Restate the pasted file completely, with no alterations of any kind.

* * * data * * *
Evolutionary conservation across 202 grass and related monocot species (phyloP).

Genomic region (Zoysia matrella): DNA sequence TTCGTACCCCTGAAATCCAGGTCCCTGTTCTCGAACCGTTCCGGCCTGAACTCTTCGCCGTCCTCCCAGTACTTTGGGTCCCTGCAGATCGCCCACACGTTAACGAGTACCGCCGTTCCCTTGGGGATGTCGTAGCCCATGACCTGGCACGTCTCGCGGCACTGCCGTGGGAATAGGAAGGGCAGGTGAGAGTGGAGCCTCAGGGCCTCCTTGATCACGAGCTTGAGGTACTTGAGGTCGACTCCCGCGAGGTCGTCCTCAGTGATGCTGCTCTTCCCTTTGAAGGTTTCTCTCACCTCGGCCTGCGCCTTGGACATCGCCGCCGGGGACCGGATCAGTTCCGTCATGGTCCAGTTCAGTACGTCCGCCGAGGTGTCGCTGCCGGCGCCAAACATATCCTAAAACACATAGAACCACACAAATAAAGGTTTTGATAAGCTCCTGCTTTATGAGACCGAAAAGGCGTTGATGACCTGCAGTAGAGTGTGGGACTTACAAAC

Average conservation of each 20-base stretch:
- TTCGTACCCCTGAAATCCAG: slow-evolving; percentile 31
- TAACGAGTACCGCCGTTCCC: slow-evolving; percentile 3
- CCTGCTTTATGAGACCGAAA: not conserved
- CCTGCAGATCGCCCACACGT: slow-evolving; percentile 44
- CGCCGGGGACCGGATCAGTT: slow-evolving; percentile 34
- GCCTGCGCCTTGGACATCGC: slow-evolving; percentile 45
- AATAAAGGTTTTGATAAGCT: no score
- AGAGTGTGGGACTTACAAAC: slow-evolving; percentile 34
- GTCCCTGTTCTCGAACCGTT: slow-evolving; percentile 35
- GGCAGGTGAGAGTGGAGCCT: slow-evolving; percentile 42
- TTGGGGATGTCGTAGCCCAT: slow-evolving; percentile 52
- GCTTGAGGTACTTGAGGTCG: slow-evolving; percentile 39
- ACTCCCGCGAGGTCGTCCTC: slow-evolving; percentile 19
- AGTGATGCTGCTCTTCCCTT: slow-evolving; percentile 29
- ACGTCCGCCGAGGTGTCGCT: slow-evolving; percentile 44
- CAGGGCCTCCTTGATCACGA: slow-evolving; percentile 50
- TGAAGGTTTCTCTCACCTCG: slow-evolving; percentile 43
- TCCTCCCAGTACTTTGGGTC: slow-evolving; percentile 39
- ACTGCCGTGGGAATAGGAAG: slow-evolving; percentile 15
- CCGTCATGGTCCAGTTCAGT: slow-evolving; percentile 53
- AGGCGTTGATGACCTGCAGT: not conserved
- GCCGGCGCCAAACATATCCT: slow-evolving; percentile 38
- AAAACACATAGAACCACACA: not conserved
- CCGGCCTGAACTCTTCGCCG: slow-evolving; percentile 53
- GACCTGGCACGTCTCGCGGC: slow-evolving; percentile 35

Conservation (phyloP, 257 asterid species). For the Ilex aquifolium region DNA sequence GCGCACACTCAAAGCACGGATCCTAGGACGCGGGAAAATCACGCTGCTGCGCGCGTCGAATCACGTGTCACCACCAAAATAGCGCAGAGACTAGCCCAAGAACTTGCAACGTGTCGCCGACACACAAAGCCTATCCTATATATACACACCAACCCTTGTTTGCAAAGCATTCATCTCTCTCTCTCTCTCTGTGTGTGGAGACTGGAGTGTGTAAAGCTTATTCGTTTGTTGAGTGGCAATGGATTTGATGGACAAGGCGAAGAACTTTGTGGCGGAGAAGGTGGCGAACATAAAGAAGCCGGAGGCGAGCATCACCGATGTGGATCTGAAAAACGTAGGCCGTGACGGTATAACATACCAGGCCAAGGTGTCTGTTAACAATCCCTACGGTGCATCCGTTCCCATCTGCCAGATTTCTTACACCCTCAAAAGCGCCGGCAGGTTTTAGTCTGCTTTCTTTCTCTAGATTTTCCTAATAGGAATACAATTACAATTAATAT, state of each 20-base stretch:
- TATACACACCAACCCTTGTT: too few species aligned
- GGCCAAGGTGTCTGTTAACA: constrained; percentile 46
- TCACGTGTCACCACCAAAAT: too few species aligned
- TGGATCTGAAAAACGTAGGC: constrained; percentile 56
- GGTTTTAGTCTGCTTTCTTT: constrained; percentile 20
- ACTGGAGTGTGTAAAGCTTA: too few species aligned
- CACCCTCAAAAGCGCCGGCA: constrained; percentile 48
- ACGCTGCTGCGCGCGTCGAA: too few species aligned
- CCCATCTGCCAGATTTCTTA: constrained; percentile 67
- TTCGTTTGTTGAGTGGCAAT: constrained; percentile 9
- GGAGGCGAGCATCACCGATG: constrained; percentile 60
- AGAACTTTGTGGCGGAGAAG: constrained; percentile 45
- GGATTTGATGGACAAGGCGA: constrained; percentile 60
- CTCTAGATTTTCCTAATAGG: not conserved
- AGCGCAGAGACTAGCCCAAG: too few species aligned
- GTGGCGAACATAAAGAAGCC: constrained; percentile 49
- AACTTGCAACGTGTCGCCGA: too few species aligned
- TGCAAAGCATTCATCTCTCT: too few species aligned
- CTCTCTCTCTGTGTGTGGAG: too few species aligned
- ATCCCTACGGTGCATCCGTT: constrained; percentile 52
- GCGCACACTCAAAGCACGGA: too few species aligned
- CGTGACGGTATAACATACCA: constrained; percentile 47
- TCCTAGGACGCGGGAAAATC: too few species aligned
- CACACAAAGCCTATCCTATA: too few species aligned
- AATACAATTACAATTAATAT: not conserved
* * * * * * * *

Evolutionary conservation across 202 grass and related monocot species (phyloP).

Genomic region (Zoysia matrella): DNA sequence TTCGTACCCCTGAAATCCAGGTCCCTGTTCTCGAACCGTTCCGGCCTGAACTCTTCGCCGTCCTCCCAGTACTTTGGGTCCCTGCAGATCGCCCACACGTTAACGAGTACCGCCGTTCCCTTGGGGATGTCGTAGCCCATGACCTGGCACGTCTCGCGGCACTGCCGTGGGAATAGGAAGGGCAGGTGAGAGTGGAGCCTCAGGGCCTCCTTGATCACGAGCTTGAGGTACTTGAGGTCGACTCCCGCGAGGTCGTCCTCAGTGATGCTGCTCTTCCCTTTGAAGGTTTCTCTCACCTCGGCCTGCGCCTTGGACATCGCCGCCGGGGACCGGATCAGTTCCGTCATGGTCCAGTTCAGTACGTCCGCCGAGGTGTCGCTGCCGGCGCCAAACATATCCTAAAACACATAGAACCACACAAATAAAGGTTTTGATAAGCTCCTGCTTTATGAGACCGAAAAGGCGTTGATGACCTGCAGTAGAGTGTGGGACTTACAAAC

Average conservation of each 20-base stretch:
- TTCGTACCCCTGAAATCCAG: slow-evolving; percentile 31
- TAACGAGTACCGCCGTTCCC: slow-evolving; percentile 3
- CCTGCTTTATGAGACCGAAA: not conserved
- CCTGCAGATCGCCCACACGT: slow-evolving; percentile 44
- CGCCGGGGACCGGATCAGTT: slow-evolving; percentile 34
- GCCTGCGCCTTGGACATCGC: slow-evolving; percentile 45
- AATAAAGGTTTTGATAAGCT: no score
- AGAGTGTGGGACTTACAAAC: slow-evolving; percentile 34
- GTCCCTGTTCTCGAACCGTT: slow-evolving; percentile 35
- GGCAGGTGAGAGTGGAGCCT: slow-evolving; percentile 42
- TTGGGGATGTCGTAGCCCAT: slow-evolving; percentile 52
- GCTTGAGGTACTTGAGGTCG: slow-evolving; percentile 39
- ACTCCCGCGAGGTCGTCCTC: slow-evolving; percentile 19
- AGTGATGCTGCTCTTCCCTT: slow-evolving; percentile 29
- ACGTCCGCCGAGGTGTCGCT: slow-evolving; percentile 44
- CAGGGCCTCCTTGATCACGA: slow-evolving; percentile 50
- TGAAGGTTTCTCTCACCTCG: slow-evolving; percentile 43
- TCCTCCCAGTACTTTGGGTC: slow-evolving; percentile 39
- ACTGCCGTGGGAATAGGAAG: slow-evolving; percentile 15
- CCGTCATGGTCCAGTTCAGT: slow-evolving; percentile 53
- AGGCGTTGATGACCTGCAGT: not conserved
- GCCGGCGCCAAACATATCCT: slow-evolving; percentile 38
- AAAACACATAGAACCACACA: not conserved
- CCGGCCTGAACTCTTCGCCG: slow-evolving; percentile 53
- GACCTGGCACGTCTCGCGGC: slow-evolving; percentile 35

Conservation (phyloP, 257 asterid species). For the Ilex aquifolium region DNA sequence GCGCACACTCAAAGCACGGATCCTAGGACGCGGGAAAATCACGCTGCTGCGCGCGTCGAATCACGTGTCACCACCAAAATAGCGCAGAGACTAGCCCAAGAACTTGCAACGTGTCGCCGACACACAAAGCCTATCCTATATATACACACCAACCCTTGTTTGCAAAGCATTCATCTCTCTCTCTCTCTCTGTGTGTGGAGACTGGAGTGTGTAAAGCTTATTCGTTTGTTGAGTGGCAATGGATTTGATGGACAAGGCGAAGAACTTTGTGGCGGAGAAGGTGGCGAACATAAAGAAGCCGGAGGCGAGCATCACCGATGTGGATCTGAAAAACGTAGGCCGTGACGGTATAACATACCAGGCCAAGGTGTCTGTTAACAATCCCTACGGTGCATCCGTTCCCATCTGCCAGATTTCTTACACCCTCAAAAGCGCCGGCAGGTTTTAGTCTGCTTTCTTTCTCTAGATTTTCCTAATAGGAATACAATTACAATTAATAT, state of each 20-base stretch:
- TATACACACCAACCCTTGTT: too few species aligned
- GGCCAAGGTGTCTGTTAACA: constrained; percentile 46
- TCACGTGTCACCACCAAAAT: too few species aligned
- TGGATCTGAAAAACGTAGGC: constrained; percentile 56
- GGTTTTAGTCTGCTTTCTTT: constrained; percentile 20
- ACTGGAGTGTGTAAAGCTTA: too few species aligned
- CACCCTCAAAAGCGCCGGCA: constrained; percentile 48
- ACGCTGCTGCGCGCGTCGAA: too few species aligned
- CCCATCTGCCAGATTTCTTA: constrained; percentile 67
- TTCGTTTGTTGAGTGGCAAT: constrained; percentile 9
- GGAGGCGAGCATCACCGATG: constrained; percentile 60
- AGAACTTTGTGGCGGAGAAG: constrained; percentile 45
- GGATTTGATGGACAAGGCGA: constrained; percentile 60
- CTCTAGATTTTCCTAATAGG: not conserved
- AGCGCAGAGACTAGCCCAAG: too few species aligned
- GTGGCGAACATAAAGAAGCC: constrained; percentile 49
- AACTTGCAACGTGTCGCCGA: too few species aligned
- TGCAAAGCATTCATCTCTCT: too few species aligned
- CTCTCTCTCTGTGTGTGGAG: too few species aligned
- ATCCCTACGGTGCATCCGTT: constrained; percentile 52
- GCGCACACTCAAAGCACGGA: too few species aligned
- CGTGACGGTATAACATACCA: constrained; percentile 47
- TCCTAGGACGCGGGAAAATC: too few species aligned
- CACACAAAGCCTATCCTATA: too few species aligned
- AATACAATTACAATTAATAT: not conserved